Adding type signature changes semantics (was [Haskell-cafe] Lazy in either argument?)

Tim Chevalier catamorphism at
Thu Aug 2 21:26:36 EDT 2007

On 8/2/07, Tim Chevalier <catamorphism at> wrote:
> I'm forwarding this to ghc-users since nobody answered on
> haskell-cafe, and I'm still curious... (The original message is at

Replying to myself again, I figured out later that what's really going
on in this example is that when you write:
f = f
(with no type signature) it desugars to:
f = \@a -> let f' = f' in f'
whereas if you write:
f :: Bool
f = f
the code is left more or less as is (if you're compiling with -Onot).
Then the let-body in the unannotated version gets compiled to a loop
that doesn't allocate, whereas (and I don't quite follow why) the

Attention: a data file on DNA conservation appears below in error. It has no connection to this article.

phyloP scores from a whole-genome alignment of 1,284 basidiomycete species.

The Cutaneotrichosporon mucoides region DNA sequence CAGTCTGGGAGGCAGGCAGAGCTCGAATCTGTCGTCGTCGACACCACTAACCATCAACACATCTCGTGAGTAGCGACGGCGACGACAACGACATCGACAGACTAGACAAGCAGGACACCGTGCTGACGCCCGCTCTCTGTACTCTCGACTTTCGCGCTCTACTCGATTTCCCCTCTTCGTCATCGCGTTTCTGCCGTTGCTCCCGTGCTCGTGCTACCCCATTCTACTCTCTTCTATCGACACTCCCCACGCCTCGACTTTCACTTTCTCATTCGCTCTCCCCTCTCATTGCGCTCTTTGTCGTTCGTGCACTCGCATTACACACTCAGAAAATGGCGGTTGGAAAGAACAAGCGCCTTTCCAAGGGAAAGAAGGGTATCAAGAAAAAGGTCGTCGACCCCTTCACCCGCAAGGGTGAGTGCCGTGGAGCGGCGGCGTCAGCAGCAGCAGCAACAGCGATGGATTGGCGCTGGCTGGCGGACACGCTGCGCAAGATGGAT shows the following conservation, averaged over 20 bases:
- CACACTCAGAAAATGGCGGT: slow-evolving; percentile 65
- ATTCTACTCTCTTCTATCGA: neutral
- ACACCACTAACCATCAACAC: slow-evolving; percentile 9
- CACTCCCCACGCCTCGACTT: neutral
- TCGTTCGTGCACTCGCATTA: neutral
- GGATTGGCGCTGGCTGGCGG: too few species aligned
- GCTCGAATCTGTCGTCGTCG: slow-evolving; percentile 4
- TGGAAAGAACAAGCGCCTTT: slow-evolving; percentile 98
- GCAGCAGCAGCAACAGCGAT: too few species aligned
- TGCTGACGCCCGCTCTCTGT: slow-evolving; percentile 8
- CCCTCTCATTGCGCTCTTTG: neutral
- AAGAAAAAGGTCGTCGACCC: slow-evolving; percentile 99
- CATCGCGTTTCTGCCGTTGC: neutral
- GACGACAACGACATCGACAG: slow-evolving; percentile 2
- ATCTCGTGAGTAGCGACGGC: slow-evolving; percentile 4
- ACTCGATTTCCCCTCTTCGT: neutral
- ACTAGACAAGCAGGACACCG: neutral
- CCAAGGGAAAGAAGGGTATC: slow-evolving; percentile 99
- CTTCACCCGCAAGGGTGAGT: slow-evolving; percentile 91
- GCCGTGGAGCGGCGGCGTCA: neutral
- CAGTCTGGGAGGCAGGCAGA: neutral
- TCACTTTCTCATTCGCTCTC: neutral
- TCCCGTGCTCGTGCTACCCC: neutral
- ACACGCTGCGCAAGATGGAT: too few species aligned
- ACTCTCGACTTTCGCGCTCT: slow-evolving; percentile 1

definition in the annotated version gets compiled to a loop that
allocates a new closure on each iteration. Thus, in the example with
two threads, the second version will be pre-empted to run the other
thread that does terminate, whereas the first version will never be

This makes sense at least if you consider the desugaring of
polymorphic definitions separately from the semantics of threads...
it's only when they interact that something strange happens. Maybe
it's an extreme corner case, but it still seems weird to me that
adding or removing a type signature should change the semantics of
code like this. It seems to me like the problem is that that the
transformation from (f = f) to (f = let f' = f' in f') isn't valid in
the presence of threads, since in a multithreaded situation the two
are observably different... but is that a bug in the desugarer, or a
bug in GHC's concurrency semantics?


Tim Chevalier * chevalier at * Often in error, never in doubt

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